Record of correspondence

Parties should always retain copies of all relevant correspondence with the other side, so that they can produce them in the event of a dispute.  Correspondence includes text messages, emails, and, possibly, phone records.  If a party took notes at a relevant meeting, this can also be valuable evidence.


The discovery stage

After the pleadings stage is completed, each party is generally required to produce to the other side a formal package of all relevant documents that are in the party’s possession, power or control, organized chronologically with a table of contents.  This is called an “affidavit of document”, and the package of documents is called “productions”.

For electronic documents, such as emails, it is best to produce them in their original electronic format (called “native” format).  That will ensure that the metadata of the electronic documents is retained intact.  Doing so also preserves the email string and attachments, which helps keep the documents organized.


Operational disputes

In franchise disputes involving termination of the franchise agreement as a result of operational or other defaults, relevant evidence will include the operational issues that ultimately led to the termination.  This should include at least the following:

  • the operating manual;
  • any other operating directives or policies;
  • all inspection and audit reports,
  • demand correspondence, and
  • all notices of default and the notice of termination.


Evidence about losses

A party to a franchise dispute should provide its litigation counsel with all financial and damages documentation relevant to the franchisee’s total investment and alleged losses. This is especially important in rescission claims where the franchisee is seeking to recover the costs that it incurred in the setup and operation of the franchised business.

A franchisee should provide evidence to support its damages claim, including the following:

  • invoices and receipts of all payments for construction and other initial setup, including equipment purchases, leaseholds, etc., whether to the franchisor, franchisor’s associate or any third party;
  • invoices and receipts of all franchise-related payments to the franchisor (such as the franchise fee and royalties);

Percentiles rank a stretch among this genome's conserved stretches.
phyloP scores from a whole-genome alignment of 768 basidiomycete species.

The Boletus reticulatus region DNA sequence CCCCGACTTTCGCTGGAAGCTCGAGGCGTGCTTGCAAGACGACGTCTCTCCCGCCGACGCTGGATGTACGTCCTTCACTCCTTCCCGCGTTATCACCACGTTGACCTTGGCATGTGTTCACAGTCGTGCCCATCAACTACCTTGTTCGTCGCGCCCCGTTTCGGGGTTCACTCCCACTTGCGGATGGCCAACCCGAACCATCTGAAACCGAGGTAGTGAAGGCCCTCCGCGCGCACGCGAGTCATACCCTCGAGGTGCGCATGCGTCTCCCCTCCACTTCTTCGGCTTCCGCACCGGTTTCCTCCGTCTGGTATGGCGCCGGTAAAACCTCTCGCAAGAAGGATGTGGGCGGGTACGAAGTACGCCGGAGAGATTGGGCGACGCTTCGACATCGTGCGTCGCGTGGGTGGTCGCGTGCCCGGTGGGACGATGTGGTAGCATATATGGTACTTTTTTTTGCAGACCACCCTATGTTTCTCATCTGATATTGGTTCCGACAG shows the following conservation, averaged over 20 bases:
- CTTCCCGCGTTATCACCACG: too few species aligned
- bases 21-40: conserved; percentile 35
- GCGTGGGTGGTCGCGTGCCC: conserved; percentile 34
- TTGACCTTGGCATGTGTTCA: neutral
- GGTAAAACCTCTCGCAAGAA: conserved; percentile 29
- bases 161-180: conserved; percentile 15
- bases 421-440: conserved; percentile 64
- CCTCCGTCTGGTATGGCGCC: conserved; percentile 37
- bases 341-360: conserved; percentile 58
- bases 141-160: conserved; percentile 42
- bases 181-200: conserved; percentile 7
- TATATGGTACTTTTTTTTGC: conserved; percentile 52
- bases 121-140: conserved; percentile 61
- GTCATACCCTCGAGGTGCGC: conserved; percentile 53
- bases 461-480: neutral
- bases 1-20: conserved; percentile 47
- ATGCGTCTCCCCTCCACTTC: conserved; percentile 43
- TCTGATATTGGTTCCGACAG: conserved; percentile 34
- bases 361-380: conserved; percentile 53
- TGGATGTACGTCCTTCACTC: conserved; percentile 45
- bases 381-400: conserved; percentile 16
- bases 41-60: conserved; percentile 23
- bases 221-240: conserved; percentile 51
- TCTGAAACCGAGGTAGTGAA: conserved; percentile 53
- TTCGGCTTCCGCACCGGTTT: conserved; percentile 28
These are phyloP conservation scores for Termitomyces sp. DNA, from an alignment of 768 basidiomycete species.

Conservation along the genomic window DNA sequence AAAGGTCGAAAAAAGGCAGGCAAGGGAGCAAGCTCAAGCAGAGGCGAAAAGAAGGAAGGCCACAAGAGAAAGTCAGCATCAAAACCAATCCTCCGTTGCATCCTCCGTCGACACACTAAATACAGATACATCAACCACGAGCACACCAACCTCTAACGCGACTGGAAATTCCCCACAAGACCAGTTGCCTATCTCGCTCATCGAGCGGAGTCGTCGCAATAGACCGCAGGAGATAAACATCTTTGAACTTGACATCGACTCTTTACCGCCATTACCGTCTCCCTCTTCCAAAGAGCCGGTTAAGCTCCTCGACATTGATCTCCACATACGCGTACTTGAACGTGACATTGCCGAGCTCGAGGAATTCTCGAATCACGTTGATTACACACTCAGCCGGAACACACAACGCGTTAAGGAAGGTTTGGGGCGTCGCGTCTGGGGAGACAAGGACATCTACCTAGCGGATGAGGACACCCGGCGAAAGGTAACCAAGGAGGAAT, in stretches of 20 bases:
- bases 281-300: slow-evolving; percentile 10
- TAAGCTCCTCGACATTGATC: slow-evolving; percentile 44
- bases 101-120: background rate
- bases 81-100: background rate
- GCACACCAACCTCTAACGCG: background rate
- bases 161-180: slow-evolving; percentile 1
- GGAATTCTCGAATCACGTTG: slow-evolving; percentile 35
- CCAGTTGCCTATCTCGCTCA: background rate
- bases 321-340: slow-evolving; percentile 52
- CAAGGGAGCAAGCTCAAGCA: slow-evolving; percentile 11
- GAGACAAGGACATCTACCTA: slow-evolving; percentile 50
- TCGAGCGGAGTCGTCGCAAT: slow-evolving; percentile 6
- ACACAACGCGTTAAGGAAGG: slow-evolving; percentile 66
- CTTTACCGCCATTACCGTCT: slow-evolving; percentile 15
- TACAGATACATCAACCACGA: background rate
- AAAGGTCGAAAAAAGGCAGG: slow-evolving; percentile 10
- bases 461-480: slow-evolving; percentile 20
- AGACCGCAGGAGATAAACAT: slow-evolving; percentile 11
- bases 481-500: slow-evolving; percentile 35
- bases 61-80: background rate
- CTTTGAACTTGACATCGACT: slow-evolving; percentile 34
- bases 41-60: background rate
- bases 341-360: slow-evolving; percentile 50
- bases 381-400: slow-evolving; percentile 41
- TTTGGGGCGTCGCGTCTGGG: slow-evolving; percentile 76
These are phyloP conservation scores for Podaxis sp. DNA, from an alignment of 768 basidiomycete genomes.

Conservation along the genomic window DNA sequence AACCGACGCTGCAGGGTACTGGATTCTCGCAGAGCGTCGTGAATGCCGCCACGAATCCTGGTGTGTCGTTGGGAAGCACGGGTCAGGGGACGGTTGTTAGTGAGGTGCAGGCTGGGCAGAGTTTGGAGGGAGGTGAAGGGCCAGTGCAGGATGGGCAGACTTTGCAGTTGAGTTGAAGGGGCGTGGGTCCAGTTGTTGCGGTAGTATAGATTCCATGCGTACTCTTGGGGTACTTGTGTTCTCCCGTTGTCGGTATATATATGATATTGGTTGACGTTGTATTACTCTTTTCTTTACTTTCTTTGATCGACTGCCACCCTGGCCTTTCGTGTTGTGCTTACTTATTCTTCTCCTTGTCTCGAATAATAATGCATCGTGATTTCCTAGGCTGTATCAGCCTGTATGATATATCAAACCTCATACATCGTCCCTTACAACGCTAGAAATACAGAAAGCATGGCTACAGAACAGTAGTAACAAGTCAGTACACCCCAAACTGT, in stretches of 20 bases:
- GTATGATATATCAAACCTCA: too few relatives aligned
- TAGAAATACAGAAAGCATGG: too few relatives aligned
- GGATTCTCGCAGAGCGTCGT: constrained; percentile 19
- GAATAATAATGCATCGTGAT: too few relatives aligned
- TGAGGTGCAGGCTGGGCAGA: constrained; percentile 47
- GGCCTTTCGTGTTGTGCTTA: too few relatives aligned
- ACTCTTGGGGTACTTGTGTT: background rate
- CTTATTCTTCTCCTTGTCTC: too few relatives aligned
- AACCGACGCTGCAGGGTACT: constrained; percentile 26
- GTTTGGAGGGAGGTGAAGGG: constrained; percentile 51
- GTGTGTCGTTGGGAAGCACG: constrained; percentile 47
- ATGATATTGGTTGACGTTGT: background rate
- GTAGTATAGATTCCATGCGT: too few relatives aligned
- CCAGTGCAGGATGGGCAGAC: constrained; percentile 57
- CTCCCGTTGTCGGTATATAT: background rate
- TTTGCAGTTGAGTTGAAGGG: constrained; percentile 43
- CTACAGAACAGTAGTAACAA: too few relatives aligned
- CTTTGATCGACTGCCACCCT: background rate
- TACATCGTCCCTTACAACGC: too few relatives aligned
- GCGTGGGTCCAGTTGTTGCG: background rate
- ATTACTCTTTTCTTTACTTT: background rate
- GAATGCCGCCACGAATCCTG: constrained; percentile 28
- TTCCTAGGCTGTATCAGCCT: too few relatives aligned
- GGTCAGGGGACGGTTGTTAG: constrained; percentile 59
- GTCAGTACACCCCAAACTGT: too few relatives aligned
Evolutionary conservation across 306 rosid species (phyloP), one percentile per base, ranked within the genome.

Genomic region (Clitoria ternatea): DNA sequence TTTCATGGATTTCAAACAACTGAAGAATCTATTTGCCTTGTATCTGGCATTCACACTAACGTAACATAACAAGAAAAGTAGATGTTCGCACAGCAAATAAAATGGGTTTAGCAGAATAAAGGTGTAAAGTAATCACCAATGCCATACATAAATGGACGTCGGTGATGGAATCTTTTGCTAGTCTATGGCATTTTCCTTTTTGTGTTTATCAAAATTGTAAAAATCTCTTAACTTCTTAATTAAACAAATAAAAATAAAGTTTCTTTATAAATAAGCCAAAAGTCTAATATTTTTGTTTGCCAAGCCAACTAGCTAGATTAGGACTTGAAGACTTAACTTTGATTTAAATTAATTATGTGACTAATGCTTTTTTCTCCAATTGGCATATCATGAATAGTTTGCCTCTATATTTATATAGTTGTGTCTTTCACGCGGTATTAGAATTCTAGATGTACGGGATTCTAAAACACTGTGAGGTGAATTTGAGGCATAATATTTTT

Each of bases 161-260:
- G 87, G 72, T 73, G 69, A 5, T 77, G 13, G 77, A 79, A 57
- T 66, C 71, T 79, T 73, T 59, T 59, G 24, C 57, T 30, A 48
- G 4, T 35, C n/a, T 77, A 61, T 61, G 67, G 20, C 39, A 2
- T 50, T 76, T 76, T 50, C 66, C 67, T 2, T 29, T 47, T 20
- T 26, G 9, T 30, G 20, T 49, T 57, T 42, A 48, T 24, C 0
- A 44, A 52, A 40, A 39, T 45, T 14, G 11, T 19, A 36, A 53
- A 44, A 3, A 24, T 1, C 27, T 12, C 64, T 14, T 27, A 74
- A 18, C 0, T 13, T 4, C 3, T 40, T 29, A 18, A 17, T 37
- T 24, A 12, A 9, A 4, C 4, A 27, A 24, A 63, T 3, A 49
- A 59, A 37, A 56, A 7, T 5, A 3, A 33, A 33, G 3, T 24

• bank statements, financial statements, ledgers, tax returns, and
  • receipts and invoices related to at least the key amounts that make up the franchisee’s alleged losses.

For litigation counsel representing a franchisor who is challenging a rescission claim, the focus should be on legitimate areas to challenge the franchisee’s claim for losses and damages, if it appears that the franchisee’s damages claim is inflated.



Parties to franchise disputes, or other commercial disputes of similar scope, are well advised to put the effort and resources into producing all relevant documents and evidence as early as possible for their litigation counsel.  Gathering and organizing all relevant documents can be a substantial undertaking.  Doing so will help litigation counsel build up the party’s claim or defence, be it a franchisor, franchisee, or a party involved in a commercial dispute.  The devil is in the details, and the more detail the better.  The more thorough and complete the evidence that a party provides to its litigation counsel, the better prepared litigation counsel will be to build a claim or defence to best serve the client’s interests.

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Interested In Taking a Professional Development Course?

Ben Hanuka
JD, LLM, CS (Civ Lit), FCIArb, of the Ontario and BC Bars


  • JD, LLM (Osgoode '96, '15), C.S. in Civ Lit (LSO), Fellow of CIArb, member of the Bars of Ontario ('98) and BC ('17)
  • Principal of Law Works PC (Ontario)/LC (British Columbia)
  • Acted as counsel in many leading franchise court decisions in Ontario over the past twenty-five years, including appellate decisions.
  • Provided expert opinions in and outside Ontario
  • Presented at and chaired numerous franchise and civil litigation CPD programs for over 20 years
  • Chair of OBA Professional Development (2005-2006) - overseeing all PD programs
  • Chair of Civil Litigation Section, OBA (2004-2005)

Notable Cases:

Mendoza v. Active Tire & Auto Inc., 2017 ONCA 471

1159607 Ontario v. Country Style Food Services, 2012 ONSC 881 (SCJ)

1518628 Ontario Inc. v. Tutor Time Learning Centres LLC (2006), 150 A.C.W.S. (3d) 93 (SCJ, Commercial List)

Bekah v. Three for One Pizza (2003), 67 O.R. (3d) 305, [2003] O.J. No. 4002 (SCJ)